In other words, there’s no good research that shows that technology enhances learning. The key to understanding how otherwise rational people could come up with this is to focus on the word “good”, which means different things to different people.
No doubt there are corporations whose hand is in a lot of research that goes on. The same can be said for pure scientific research. But to cherry-pick those instances and claim that these are representative of educational research on technology is just deliberate ignorance of what goes on in the educational research community. If you want well-designed studies on education that lean toward educational technology, look at the Journal of Engineering Education, PRIMUS, the work of Eric Mazur, the bibliography of Derek Bruff’s book on classroom response systems — and recurse your way through the references. To look at this mountain of evidence and wave all of it off as either irreparably biased by corporate interest, poorly designed, or both is tantamount to living in a parallel universe of one’s own making. And Kakaes not only says this but repeats it at least twice during the article.
Or Kakaes, who has a background in physics, might be looking at legitimate educational research and saying: This doesn’t look like science, therefore it’s not any good. This may or may not be a fair point, depending on what exactly one is looking at. If you are looking at well-designed qualitative research — and there is such a thing — the mere fact that it’s qualitative may cause a physicist to put the research in the “pseudo-science” bucket automatically. If that’s the case, then this is merely a prejudice that stems from a poor understanding of different methods of research. You can’t simply map physics research techniques onto educational problems — humans are not protons. Pedagogical research won’t generally have the same level of laboratory rigor as physics or chemistry — but this doesn’t mean it’s not scientific.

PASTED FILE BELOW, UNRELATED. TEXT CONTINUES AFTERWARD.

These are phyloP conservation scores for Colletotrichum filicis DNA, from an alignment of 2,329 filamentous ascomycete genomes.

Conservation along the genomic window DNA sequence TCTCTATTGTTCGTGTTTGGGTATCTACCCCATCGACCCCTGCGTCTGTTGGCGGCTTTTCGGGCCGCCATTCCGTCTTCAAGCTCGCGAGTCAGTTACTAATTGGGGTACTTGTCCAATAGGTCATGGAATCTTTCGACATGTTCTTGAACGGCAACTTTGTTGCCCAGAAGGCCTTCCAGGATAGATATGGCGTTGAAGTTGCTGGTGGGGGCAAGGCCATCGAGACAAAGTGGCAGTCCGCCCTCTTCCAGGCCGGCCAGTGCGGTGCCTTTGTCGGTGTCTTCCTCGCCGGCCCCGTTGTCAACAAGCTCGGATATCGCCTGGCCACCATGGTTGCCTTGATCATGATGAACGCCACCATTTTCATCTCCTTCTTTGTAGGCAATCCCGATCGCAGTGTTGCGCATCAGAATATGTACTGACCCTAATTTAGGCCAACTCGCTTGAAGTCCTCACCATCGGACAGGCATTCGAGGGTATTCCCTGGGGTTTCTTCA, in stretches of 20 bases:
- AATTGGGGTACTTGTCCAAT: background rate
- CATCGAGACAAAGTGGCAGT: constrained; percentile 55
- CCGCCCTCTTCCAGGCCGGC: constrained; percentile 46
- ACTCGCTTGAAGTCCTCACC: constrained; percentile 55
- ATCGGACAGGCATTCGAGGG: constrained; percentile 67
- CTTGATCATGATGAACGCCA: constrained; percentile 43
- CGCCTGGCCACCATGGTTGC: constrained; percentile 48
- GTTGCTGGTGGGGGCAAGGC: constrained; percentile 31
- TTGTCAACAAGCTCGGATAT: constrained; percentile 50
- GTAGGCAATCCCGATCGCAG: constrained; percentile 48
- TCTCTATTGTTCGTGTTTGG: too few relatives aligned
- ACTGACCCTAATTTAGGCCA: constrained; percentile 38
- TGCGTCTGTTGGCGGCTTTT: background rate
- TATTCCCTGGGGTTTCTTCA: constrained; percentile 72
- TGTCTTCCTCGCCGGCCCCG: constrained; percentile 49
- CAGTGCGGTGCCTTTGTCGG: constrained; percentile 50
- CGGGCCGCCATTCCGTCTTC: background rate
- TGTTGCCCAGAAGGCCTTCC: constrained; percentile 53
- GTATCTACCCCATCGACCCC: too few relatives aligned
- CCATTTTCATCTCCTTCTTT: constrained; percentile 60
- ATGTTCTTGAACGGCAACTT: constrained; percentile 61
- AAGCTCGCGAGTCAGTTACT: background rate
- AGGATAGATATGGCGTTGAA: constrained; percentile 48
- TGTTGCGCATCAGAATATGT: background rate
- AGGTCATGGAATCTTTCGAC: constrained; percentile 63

On the other hand, I will say that there is a good deal of pedagogical research that is not very well designed. It took me so long to become interested in the scholarship of teaching and learning precisely because it seemed like every paper I read amounted to nothing more than “I tried this and my students liked it”. If Kakaes is looking at this kind of study, then I can understand the reaction. But there is good research out there too — dig a little deeper and you’ll find it. (The JEE is a good place to start.)
Articles like this, which get much of the landscape of educational technology wrong and demean the great work of thousands of teachers who use technology well, provoke two distinct reactions in me. One is a combination of despair, annoyance, and the overwhelming urge to bang my head against a desk. The other is a feeling of challenge. I read articles like Kakaes and say to myself that those of us who do know the transformative power of instruction that uses technology well need to do a better job of scientifically documenting the results of our work, a better job of telling our students’ stories, and a better job of casting a positive vision of how technology can be used well. That may eventually provide evidence that critics can’t ignore.